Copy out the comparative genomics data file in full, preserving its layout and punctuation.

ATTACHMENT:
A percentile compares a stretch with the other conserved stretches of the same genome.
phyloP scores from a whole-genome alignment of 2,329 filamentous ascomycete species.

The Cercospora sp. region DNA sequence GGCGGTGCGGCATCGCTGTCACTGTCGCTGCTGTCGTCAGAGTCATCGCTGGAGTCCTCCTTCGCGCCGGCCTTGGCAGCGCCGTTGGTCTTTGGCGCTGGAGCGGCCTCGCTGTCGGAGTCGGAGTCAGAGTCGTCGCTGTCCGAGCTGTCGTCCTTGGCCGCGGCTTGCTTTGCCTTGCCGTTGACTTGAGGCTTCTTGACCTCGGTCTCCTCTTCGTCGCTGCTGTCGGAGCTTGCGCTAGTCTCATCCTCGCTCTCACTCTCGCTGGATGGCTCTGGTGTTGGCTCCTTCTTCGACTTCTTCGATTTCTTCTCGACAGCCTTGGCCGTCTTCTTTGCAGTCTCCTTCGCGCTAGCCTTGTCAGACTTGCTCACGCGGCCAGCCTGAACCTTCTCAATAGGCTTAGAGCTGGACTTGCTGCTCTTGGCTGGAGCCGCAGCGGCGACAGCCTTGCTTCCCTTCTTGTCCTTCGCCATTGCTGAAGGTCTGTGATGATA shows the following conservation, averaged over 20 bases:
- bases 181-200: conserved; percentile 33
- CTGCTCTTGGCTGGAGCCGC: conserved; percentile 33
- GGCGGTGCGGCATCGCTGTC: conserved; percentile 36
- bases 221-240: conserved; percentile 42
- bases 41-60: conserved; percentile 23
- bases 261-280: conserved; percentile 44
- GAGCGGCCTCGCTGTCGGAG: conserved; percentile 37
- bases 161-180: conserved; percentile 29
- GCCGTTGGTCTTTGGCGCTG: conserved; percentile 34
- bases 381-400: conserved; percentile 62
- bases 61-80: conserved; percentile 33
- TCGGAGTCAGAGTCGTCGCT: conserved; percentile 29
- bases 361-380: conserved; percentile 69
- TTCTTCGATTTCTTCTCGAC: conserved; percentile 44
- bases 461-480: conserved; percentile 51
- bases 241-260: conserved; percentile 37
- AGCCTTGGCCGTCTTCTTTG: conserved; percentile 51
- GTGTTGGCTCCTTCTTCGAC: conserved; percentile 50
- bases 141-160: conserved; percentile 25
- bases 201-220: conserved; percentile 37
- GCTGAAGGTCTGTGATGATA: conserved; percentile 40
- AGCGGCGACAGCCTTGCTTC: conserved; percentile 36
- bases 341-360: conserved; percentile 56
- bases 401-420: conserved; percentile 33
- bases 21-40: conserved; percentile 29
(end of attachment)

A percentile compares a stretch with the other conserved stretches of the same genome.
phyloP scores from a whole-genome alignment of 2,329 filamentous ascomycete species.

The Cercospora sp. region DNA sequence GGCGGTGCGGCATCGCTGTCACTGTCGCTGCTGTCGTCAGAGTCATCGCTGGAGTCCTCCTTCGCGCCGGCCTTGGCAGCGCCGTTGGTCTTTGGCGCTGGAGCGGCCTCGCTGTCGGAGTCGGAGTCAGAGTCGTCGCTGTCCGAGCTGTCGTCCTTGGCCGCGGCTTGCTTTGCCTTGCCGTTGACTTGAGGCTTCTTGACCTCGGTCTCCTCTTCGTCGCTGCTGTCGGAGCTTGCGCTAGTCTCATCCTCGCTCTCACTCTCGCTGGATGGCTCTGGTGTTGGCTCCTTCTTCGACTTCTTCGATTTCTTCTCGACAGCCTTGGCCGTCTTCTTTGCAGTCTCCTTCGCGCTAGCCTTGTCAGACTTGCTCACGCGGCCAGCCTGAACCTTCTCAATAGGCTTAGAGCTGGACTTGCTGCTCTTGGCTGGAGCCGCAGCGGCGACAGCCTTGCTTCCCTTCTTGTCCTTCGCCATTGCTGAAGGTCTGTGATGATA shows the following conservation, averaged over 20 bases:
- bases 181-200: conserved; percentile 33
- CTGCTCTTGGCTGGAGCCGC: conserved; percentile 33
- GGCGGTGCGGCATCGCTGTC: conserved; percentile 36
- bases 221-240: conserved; percentile 42
- bases 41-60: conserved; percentile 23
- bases 261-280: conserved; percentile 44
- GAGCGGCCTCGCTGTCGGAG: conserved; percentile 37
- bases 161-180: conserved; percentile 29
- GCCGTTGGTCTTTGGCGCTG: conserved; percentile 34
- bases 381-400: conserved; percentile 62
- bases 61-80: conserved; percentile 33
- TCGGAGTCAGAGTCGTCGCT: conserved; percentile 29
- bases 361-380: conserved; percentile 69
- TTCTTCGATTTCTTCTCGAC: conserved; percentile 44
- bases 461-480: conserved; percentile 51
- bases 241-260: conserved; percentile 37
- AGCCTTGGCCGTCTTCTTTG: conserved; percentile 51
- GTGTTGGCTCCTTCTTCGAC: conserved; percentile 50
- bases 141-160: conserved; percentile 25
- bases 201-220: conserved; percentile 37
- GCTGAAGGTCTGTGATGATA: conserved; percentile 40
- AGCGGCGACAGCCTTGCTTC: conserved; percentile 36
- bases 341-360: conserved; percentile 56
- bases 401-420: conserved; percentile 33
- bases 21-40: conserved; percentile 29